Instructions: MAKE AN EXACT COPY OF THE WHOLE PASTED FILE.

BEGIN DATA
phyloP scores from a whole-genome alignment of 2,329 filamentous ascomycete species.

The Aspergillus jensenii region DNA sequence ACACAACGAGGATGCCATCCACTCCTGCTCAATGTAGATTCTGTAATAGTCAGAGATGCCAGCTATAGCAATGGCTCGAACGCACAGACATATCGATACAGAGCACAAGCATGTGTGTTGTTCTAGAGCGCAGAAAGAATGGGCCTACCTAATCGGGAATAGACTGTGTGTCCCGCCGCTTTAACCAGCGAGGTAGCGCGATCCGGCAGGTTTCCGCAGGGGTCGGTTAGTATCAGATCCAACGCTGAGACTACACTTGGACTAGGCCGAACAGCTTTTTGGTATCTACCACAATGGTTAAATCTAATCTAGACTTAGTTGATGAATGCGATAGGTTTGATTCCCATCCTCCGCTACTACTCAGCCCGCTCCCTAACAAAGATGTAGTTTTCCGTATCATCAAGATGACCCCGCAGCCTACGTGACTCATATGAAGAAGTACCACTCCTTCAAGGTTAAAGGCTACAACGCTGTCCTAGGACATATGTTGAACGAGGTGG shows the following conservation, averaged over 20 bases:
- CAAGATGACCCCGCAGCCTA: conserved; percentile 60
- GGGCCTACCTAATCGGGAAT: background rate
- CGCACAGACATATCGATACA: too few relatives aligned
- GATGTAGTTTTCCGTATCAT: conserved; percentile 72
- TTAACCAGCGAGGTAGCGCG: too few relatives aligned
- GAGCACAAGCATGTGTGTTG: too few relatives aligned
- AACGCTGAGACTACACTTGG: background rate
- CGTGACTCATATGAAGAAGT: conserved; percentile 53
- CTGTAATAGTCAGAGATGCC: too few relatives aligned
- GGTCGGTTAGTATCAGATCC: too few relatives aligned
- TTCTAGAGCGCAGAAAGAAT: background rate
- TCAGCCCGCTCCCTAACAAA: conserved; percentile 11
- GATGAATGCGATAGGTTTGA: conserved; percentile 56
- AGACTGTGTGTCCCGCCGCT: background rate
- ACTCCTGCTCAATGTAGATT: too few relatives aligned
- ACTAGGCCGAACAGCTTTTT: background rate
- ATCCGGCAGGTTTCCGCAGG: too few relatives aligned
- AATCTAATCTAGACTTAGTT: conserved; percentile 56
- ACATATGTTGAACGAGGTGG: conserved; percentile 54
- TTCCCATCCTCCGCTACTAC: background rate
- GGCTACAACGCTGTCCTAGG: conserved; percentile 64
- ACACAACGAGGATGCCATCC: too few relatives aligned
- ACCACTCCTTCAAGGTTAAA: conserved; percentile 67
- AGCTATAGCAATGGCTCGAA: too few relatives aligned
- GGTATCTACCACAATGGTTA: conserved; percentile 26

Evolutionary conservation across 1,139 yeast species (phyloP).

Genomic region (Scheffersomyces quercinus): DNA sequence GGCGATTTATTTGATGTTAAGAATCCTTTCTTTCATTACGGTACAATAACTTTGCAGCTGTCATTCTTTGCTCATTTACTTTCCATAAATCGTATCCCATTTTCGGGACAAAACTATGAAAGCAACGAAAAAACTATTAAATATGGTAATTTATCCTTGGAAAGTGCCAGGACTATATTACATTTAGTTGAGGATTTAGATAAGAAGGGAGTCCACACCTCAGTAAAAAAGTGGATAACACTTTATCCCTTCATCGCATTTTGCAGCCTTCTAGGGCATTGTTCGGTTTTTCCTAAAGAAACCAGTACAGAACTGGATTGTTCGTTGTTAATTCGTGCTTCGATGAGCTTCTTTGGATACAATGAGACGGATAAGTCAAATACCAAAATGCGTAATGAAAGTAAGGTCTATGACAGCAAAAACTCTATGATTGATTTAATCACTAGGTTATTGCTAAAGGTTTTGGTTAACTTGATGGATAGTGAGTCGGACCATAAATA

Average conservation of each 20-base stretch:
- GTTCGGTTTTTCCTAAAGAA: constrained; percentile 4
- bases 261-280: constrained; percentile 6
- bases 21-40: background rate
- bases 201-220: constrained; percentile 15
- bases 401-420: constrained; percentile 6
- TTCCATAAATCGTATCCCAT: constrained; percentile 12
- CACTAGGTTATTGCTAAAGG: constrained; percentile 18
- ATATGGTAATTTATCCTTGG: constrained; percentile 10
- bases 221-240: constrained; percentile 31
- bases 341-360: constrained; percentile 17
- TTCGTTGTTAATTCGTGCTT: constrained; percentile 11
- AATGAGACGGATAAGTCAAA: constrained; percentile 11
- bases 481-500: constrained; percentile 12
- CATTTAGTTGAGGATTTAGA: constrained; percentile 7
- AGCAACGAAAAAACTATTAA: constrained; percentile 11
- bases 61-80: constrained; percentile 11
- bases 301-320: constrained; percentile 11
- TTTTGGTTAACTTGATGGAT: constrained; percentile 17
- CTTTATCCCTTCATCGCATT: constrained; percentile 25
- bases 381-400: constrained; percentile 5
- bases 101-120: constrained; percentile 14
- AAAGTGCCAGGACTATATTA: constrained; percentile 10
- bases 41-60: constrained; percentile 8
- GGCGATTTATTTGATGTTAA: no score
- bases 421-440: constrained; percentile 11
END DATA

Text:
phyloP scores from a whole-genome alignment of 2,329 filamentous ascomycete species.

The Aspergillus jensenii region DNA sequence ACACAACGAGGATGCCATCCACTCCTGCTCAATGTAGATTCTGTAATAGTCAGAGATGCCAGCTATAGCAATGGCTCGAACGCACAGACATATCGATACAGAGCACAAGCATGTGTGTTGTTCTAGAGCGCAGAAAGAATGGGCCTACCTAATCGGGAATAGACTGTGTGTCCCGCCGCTTTAACCAGCGAGGTAGCGCGATCCGGCAGGTTTCCGCAGGGGTCGGTTAGTATCAGATCCAACGCTGAGACTACACTTGGACTAGGCCGAACAGCTTTTTGGTATCTACCACAATGGTTAAATCTAATCTAGACTTAGTTGATGAATGCGATAGGTTTGATTCCCATCCTCCGCTACTACTCAGCCCGCTCCCTAACAAAGATGTAGTTTTCCGTATCATCAAGATGACCCCGCAGCCTACGTGACTCATATGAAGAAGTACCACTCCTTCAAGGTTAAAGGCTACAACGCTGTCCTAGGACATATGTTGAACGAGGTGG shows the following conservation, averaged over 20 bases:
- CAAGATGACCCCGCAGCCTA: conserved; percentile 60
- GGGCCTACCTAATCGGGAAT: background rate
- CGCACAGACATATCGATACA: too few relatives aligned
- GATGTAGTTTTCCGTATCAT: conserved; percentile 72
- TTAACCAGCGAGGTAGCGCG: too few relatives aligned
- GAGCACAAGCATGTGTGTTG: too few relatives aligned
- AACGCTGAGACTACACTTGG: background rate
- CGTGACTCATATGAAGAAGT: conserved; percentile 53
- CTGTAATAGTCAGAGATGCC: too few relatives aligned
- GGTCGGTTAGTATCAGATCC: too few relatives aligned
- TTCTAGAGCGCAGAAAGAAT: background rate
- TCAGCCCGCTCCCTAACAAA: conserved; percentile 11
- GATGAATGCGATAGGTTTGA: conserved; percentile 56
- AGACTGTGTGTCCCGCCGCT: background rate
- ACTCCTGCTCAATGTAGATT: too few relatives aligned
- ACTAGGCCGAACAGCTTTTT: background rate
- ATCCGGCAGGTTTCCGCAGG: too few relatives aligned
- AATCTAATCTAGACTTAGTT: conserved; percentile 56
- ACATATGTTGAACGAGGTGG: conserved; percentile 54
- TTCCCATCCTCCGCTACTAC: background rate
- GGCTACAACGCTGTCCTAGG: conserved; percentile 64
- ACACAACGAGGATGCCATCC: too few relatives aligned
- ACCACTCCTTCAAGGTTAAA: conserved; percentile 67
- AGCTATAGCAATGGCTCGAA: too few relatives aligned
- GGTATCTACCACAATGGTTA: conserved; percentile 26

Evolutionary conservation across 1,139 yeast species (phyloP).

Genomic region (Scheffersomyces quercinus): DNA sequence GGCGATTTATTTGATGTTAAGAATCCTTTCTTTCATTACGGTACAATAACTTTGCAGCTGTCATTCTTTGCTCATTTACTTTCCATAAATCGTATCCCATTTTCGGGACAAAACTATGAAAGCAACGAAAAAACTATTAAATATGGTAATTTATCCTTGGAAAGTGCCAGGACTATATTACATTTAGTTGAGGATTTAGATAAGAAGGGAGTCCACACCTCAGTAAAAAAGTGGATAACACTTTATCCCTTCATCGCATTTTGCAGCCTTCTAGGGCATTGTTCGGTTTTTCCTAAAGAAACCAGTACAGAACTGGATTGTTCGTTGTTAATTCGTGCTTCGATGAGCTTCTTTGGATACAATGAGACGGATAAGTCAAATACCAAAATGCGTAATGAAAGTAAGGTCTATGACAGCAAAAACTCTATGATTGATTTAATCACTAGGTTATTGCTAAAGGTTTTGGTTAACTTGATGGATAGTGAGTCGGACCATAAATA

Average conservation of each 20-base stretch:
- GTTCGGTTTTTCCTAAAGAA: constrained; percentile 4
- bases 261-280: constrained; percentile 6
- bases 21-40: background rate
- bases 201-220: constrained; percentile 15
- bases 401-420: constrained; percentile 6
- TTCCATAAATCGTATCCCAT: constrained; percentile 12
- CACTAGGTTATTGCTAAAGG: constrained; percentile 18
- ATATGGTAATTTATCCTTGG: constrained; percentile 10
- bases 221-240: constrained; percentile 31
- bases 341-360: constrained; percentile 17
- TTCGTTGTTAATTCGTGCTT: constrained; percentile 11
- AATGAGACGGATAAGTCAAA: constrained; percentile 11
- bases 481-500: constrained; percentile 12
- CATTTAGTTGAGGATTTAGA: constrained; percentile 7
- AGCAACGAAAAAACTATTAA: constrained; percentile 11
- bases 61-80: constrained; percentile 11
- bases 301-320: constrained; percentile 11
- TTTTGGTTAACTTGATGGAT: constrained; percentile 17
- CTTTATCCCTTCATCGCATT: constrained; percentile 25
- bases 381-400: constrained; percentile 5
- bases 101-120: constrained; percentile 14
- AAAGTGCCAGGACTATATTA: constrained; percentile 10
- bases 41-60: constrained; percentile 8
- GGCGATTTATTTGATGTTAA: no score
- bases 421-440: constrained; percentile 11